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  Life   More Features  28 Jan 2020  I haven’t achieved anything, says Pandit Jasraj

I haven’t achieved anything, says Pandit Jasraj

THE ASIAN AGE. | PRIYANKA CHANDANI
Published : Jan 28, 2020, 12:00 am IST
Updated : Jan 28, 2020, 1:00 am IST

On his 91st birthday, veteran music maestro Pandit Jasraj gets candid about his musical journey and his future plans.

Pandit Jasraj
 Pandit Jasraj

Sangeet Martand Pandit Jasraj, dressed in a traditional white kurta and lungi, is warm and welcoming as we enter his Versova apartment. The classical vocalist, who is celebrating his 91st birthday today, has spent over seven decades in the business and become a force to reckon with in Indian classical music. It is his diligence for music that keeps him going even at this age, he shares.

“Age is nothing because music gives me energy and I will continue performing with the same passion,” he says while settling into a chair near the dining table.

 

The fifth-generation classical vocalist of the Mewati Gharana, Pandit Jasraj is known for his heightened devotion and melodious voice with a magnificent range. His music also elicits a response from nature, as Indian classical music is known to do when performed correctly. For instance, in 1987 when Pandit Jasraj was performing raga Todi (which is associated with deer), a deer ran past the audience and stopped just opposite him for five minutes. The incident was much akin to a moment in 16th century when legendary singers Tansen and Baiju Bawra sang raga Todi at a recital in Agra. It is said that when Tansen began to sing, a herd of deer came rushing into the audience, only to create visual imagery for every raga. Since then, it is said that the raga is performed right if it connects to these elements of nature.

 

“That was nothing less than a miracle. It happened when more than five thousand people were sitting in the recital and there were many veteran musicians,” recalls the maestro, who believes that he has not achieved a thing in spite of his decades-long successful career. “If I say I have achieved something, that means my life has stopped. I haven’t achieved anything. I can show many things, but deep down I know I am just going with the flow and performing,” he explains.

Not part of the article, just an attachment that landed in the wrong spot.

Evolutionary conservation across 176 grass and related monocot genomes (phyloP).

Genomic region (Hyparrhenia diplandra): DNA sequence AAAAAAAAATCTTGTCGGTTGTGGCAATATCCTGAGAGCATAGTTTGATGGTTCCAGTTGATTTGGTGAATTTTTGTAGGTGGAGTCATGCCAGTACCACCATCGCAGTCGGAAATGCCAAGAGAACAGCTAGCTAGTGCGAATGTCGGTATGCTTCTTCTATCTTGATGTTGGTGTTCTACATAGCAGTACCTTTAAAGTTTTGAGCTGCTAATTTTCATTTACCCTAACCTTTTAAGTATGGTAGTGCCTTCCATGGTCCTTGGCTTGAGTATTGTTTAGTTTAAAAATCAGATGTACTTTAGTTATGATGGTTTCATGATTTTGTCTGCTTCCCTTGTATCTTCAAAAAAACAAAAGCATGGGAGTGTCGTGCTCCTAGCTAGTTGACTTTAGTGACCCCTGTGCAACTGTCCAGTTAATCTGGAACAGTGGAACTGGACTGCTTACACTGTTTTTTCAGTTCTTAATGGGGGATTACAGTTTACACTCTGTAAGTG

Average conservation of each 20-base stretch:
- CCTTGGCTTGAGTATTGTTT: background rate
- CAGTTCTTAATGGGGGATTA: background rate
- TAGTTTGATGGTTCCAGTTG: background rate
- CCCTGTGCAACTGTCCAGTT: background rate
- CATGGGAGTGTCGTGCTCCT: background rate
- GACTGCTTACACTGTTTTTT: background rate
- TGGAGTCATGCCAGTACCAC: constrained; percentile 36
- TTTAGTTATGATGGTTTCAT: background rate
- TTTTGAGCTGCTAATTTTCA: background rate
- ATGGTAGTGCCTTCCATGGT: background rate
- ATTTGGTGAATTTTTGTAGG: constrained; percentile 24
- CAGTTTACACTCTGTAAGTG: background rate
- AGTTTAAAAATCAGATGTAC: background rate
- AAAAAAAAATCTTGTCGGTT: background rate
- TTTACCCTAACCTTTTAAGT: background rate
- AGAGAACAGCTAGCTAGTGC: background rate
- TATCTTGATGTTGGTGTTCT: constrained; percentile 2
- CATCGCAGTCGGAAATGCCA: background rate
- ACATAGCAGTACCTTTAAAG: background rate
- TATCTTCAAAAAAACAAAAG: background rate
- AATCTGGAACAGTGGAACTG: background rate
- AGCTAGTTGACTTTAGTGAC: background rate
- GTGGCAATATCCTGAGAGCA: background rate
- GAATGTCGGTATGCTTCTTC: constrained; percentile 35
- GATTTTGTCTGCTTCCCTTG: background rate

Sharing another incident from 1994, Jasraj recalls that a day after he performed raag Malhar (which is closely associated with torrential rains), in then drought-afflicted Gujarat, it started raining.  Similar incidents have occurred in Rajasthan and in Delhi on full moon nights as well, where there was no sign of monsoon and rain. “If you sing from within, you attract the universe and that’s the beauty of classical music. I won’t say I was responsible for that, but my music was responsible. Classical music has that power,” the musician shares.

 

A recipient of Padma Bhushan (1990) and Padma Vibhushan (2000), the veteran vocalist has enthralled many generations with his magnificent voice. He has never failed to draw his audiences emotionally at his recital, just like Begum Akhtar’s voice drew him into music in his childhood. Recalls his school days from 1936, Jasraj shares that instead of going to school, he would sit on a footpath and repeatedly listen to Begum Akhtar’s song on a gramophone at a small restaurant on the way to school.

“In a few days, restaurant staff understood that I sit there to listen to the music they play. They would ask me if I wanted to eat something but I would only demand water and sit all day to listen to the same track,” he reminisces, adding with a laugh that his family members didn’t know of this until one day his mother and teacher bumped into each other in a market. “The teacher asked my mother if I was unwell and informed her that I wasn’t coming to school at all. My family scolded me, but I was never interested in studies. I loved music and played the tabla at the age of four,” he smiles.

 

As for celebrating his 90s, the musician will see his students across the world celebrating his birthday as a festival — something that he prefers. “I like celebrating my birthday on a grand scale. I need a big party, but I don’t know how to celebrate because my family and students plan it,” he laughs, adding, “I am like a child, so I am happy all the time. There should always be a child in you,” he opines.

When asked about his alternate career choice had he not chosen music, Jasraj shares that he would have been a cricketer if not a vocalist. “I love all the sports. I couldn’t be a basketball player because I am short, but I could have been a cricketer. I don’t plan things and in coming years too I will travel and perform,” he concludes.

 

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